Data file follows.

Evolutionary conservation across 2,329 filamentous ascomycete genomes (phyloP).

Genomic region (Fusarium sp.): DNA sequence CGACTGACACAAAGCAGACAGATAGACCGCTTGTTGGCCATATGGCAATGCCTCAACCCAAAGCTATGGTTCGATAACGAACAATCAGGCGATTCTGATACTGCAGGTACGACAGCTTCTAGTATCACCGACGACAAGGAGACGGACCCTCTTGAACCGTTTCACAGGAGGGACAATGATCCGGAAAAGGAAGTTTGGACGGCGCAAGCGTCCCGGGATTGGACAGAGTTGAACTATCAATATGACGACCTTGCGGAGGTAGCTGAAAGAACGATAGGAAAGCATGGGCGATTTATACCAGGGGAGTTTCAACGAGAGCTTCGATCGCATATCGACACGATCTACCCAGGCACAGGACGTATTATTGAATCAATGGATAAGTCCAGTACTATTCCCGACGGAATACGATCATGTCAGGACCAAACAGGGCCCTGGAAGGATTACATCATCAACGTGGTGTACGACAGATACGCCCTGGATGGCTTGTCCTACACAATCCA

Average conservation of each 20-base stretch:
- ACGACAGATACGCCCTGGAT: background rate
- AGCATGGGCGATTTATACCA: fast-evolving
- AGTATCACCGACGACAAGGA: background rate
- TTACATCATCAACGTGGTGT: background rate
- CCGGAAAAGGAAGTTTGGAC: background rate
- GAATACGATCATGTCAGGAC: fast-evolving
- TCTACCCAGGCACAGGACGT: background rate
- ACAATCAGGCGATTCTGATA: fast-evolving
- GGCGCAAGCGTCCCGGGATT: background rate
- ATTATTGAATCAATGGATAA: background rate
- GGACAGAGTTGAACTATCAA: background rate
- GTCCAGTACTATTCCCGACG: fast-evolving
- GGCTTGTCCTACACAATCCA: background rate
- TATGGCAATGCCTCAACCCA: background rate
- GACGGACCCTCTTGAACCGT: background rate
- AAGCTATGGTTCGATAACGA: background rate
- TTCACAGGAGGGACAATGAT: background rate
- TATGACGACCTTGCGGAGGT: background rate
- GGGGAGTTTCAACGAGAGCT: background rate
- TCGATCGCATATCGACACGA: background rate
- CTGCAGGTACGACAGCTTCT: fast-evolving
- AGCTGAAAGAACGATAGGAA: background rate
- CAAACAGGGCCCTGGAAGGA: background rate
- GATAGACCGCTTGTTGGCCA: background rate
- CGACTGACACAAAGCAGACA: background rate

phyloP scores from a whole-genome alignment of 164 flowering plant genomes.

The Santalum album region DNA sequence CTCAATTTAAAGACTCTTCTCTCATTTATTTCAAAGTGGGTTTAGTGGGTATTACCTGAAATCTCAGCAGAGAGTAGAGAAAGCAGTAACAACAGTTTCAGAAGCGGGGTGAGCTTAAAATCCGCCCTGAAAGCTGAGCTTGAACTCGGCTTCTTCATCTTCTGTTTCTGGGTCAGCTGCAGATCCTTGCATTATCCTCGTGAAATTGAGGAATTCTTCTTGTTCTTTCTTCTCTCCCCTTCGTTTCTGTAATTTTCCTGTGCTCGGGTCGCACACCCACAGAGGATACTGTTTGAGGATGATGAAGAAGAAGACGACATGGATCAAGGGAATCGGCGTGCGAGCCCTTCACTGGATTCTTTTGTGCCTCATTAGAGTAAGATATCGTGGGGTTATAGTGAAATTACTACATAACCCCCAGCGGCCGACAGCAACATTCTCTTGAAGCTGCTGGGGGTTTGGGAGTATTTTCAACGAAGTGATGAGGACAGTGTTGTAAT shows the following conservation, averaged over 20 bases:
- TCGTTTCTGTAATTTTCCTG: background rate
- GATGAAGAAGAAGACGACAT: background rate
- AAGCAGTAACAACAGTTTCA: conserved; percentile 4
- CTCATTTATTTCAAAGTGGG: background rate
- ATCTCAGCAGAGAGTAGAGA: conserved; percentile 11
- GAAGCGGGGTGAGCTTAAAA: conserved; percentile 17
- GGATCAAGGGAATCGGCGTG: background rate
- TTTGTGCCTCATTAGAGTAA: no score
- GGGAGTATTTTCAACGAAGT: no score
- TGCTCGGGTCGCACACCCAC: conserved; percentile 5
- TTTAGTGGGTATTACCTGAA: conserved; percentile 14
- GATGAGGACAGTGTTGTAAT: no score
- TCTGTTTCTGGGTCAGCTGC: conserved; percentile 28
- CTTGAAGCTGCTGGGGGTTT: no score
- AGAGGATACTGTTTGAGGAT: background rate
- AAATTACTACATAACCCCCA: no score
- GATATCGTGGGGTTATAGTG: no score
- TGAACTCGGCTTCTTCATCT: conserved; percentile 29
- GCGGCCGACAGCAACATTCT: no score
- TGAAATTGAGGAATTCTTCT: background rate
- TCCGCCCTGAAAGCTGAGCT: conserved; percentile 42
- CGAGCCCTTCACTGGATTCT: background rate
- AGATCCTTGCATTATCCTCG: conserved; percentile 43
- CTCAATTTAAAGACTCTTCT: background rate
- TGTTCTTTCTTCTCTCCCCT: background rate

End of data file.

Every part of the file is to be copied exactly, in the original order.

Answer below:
Evolutionary conservation across 2,329 filamentous ascomycete genomes (phyloP).

Genomic region (Fusarium sp.): DNA sequence CGACTGACACAAAGCAGACAGATAGACCGCTTGTTGGCCATATGGCAATGCCTCAACCCAAAGCTATGGTTCGATAACGAACAATCAGGCGATTCTGATACTGCAGGTACGACAGCTTCTAGTATCACCGACGACAAGGAGACGGACCCTCTTGAACCGTTTCACAGGAGGGACAATGATCCGGAAAAGGAAGTTTGGACGGCGCAAGCGTCCCGGGATTGGACAGAGTTGAACTATCAATATGACGACCTTGCGGAGGTAGCTGAAAGAACGATAGGAAAGCATGGGCGATTTATACCAGGGGAGTTTCAACGAGAGCTTCGATCGCATATCGACACGATCTACCCAGGCACAGGACGTATTATTGAATCAATGGATAAGTCCAGTACTATTCCCGACGGAATACGATCATGTCAGGACCAAACAGGGCCCTGGAAGGATTACATCATCAACGTGGTGTACGACAGATACGCCCTGGATGGCTTGTCCTACACAATCCA

Average conservation of each 20-base stretch:
- ACGACAGATACGCCCTGGAT: background rate
- AGCATGGGCGATTTATACCA: fast-evolving
- AGTATCACCGACGACAAGGA: background rate
- TTACATCATCAACGTGGTGT: background rate
- CCGGAAAAGGAAGTTTGGAC: background rate
- GAATACGATCATGTCAGGAC: fast-evolving
- TCTACCCAGGCACAGGACGT: background rate
- ACAATCAGGCGATTCTGATA: fast-evolving
- GGCGCAAGCGTCCCGGGATT: background rate
- ATTATTGAATCAATGGATAA: background rate
- GGACAGAGTTGAACTATCAA: background rate
- GTCCAGTACTATTCCCGACG: fast-evolving
- GGCTTGTCCTACACAATCCA: background rate
- TATGGCAATGCCTCAACCCA: background rate
- GACGGACCCTCTTGAACCGT: background rate
- AAGCTATGGTTCGATAACGA: background rate
- TTCACAGGAGGGACAATGAT: background rate
- TATGACGACCTTGCGGAGGT: background rate
- GGGGAGTTTCAACGAGAGCT: background rate
- TCGATCGCATATCGACACGA: background rate
- CTGCAGGTACGACAGCTTCT: fast-evolving
- AGCTGAAAGAACGATAGGAA: background rate
- CAAACAGGGCCCTGGAAGGA: background rate
- GATAGACCGCTTGTTGGCCA: background rate
- CGACTGACACAAAGCAGACA: background rate

phyloP scores from a whole-genome alignment of 164 flowering plant genomes.

The Santalum album region DNA sequence CTCAATTTAAAGACTCTTCTCTCATTTATTTCAAAGTGGGTTTAGTGGGTATTACCTGAAATCTCAGCAGAGAGTAGAGAAAGCAGTAACAACAGTTTCAGAAGCGGGGTGAGCTTAAAATCCGCCCTGAAAGCTGAGCTTGAACTCGGCTTCTTCATCTTCTGTTTCTGGGTCAGCTGCAGATCCTTGCATTATCCTCGTGAAATTGAGGAATTCTTCTTGTTCTTTCTTCTCTCCCCTTCGTTTCTGTAATTTTCCTGTGCTCGGGTCGCACACCCACAGAGGATACTGTTTGAGGATGATGAAGAAGAAGACGACATGGATCAAGGGAATCGGCGTGCGAGCCCTTCACTGGATTCTTTTGTGCCTCATTAGAGTAAGATATCGTGGGGTTATAGTGAAATTACTACATAACCCCCAGCGGCCGACAGCAACATTCTCTTGAAGCTGCTGGGGGTTTGGGAGTATTTTCAACGAAGTGATGAGGACAGTGTTGTAAT shows the following conservation, averaged over 20 bases:
- TCGTTTCTGTAATTTTCCTG: background rate
- GATGAAGAAGAAGACGACAT: background rate
- AAGCAGTAACAACAGTTTCA: conserved; percentile 4
- CTCATTTATTTCAAAGTGGG: background rate
- ATCTCAGCAGAGAGTAGAGA: conserved; percentile 11
- GAAGCGGGGTGAGCTTAAAA: conserved; percentile 17
- GGATCAAGGGAATCGGCGTG: background rate
- TTTGTGCCTCATTAGAGTAA: no score
- GGGAGTATTTTCAACGAAGT: no score
- TGCTCGGGTCGCACACCCAC: conserved; percentile 5
- TTTAGTGGGTATTACCTGAA: conserved; percentile 14
- GATGAGGACAGTGTTGTAAT: no score
- TCTGTTTCTGGGTCAGCTGC: conserved; percentile 28
- CTTGAAGCTGCTGGGGGTTT: no score
- AGAGGATACTGTTTGAGGAT: background rate
- AAATTACTACATAACCCCCA: no score
- GATATCGTGGGGTTATAGTG: no score
- TGAACTCGGCTTCTTCATCT: conserved; percentile 29
- GCGGCCGACAGCAACATTCT: no score
- TGAAATTGAGGAATTCTTCT: background rate
- TCCGCCCTGAAAGCTGAGCT: conserved; percentile 42
- CGAGCCCTTCACTGGATTCT: background rate
- AGATCCTTGCATTATCCTCG: conserved; percentile 43
- CTCAATTTAAAGACTCTTCT: background rate
- TGTTCTTTCTTCTCTCCCCT: background rate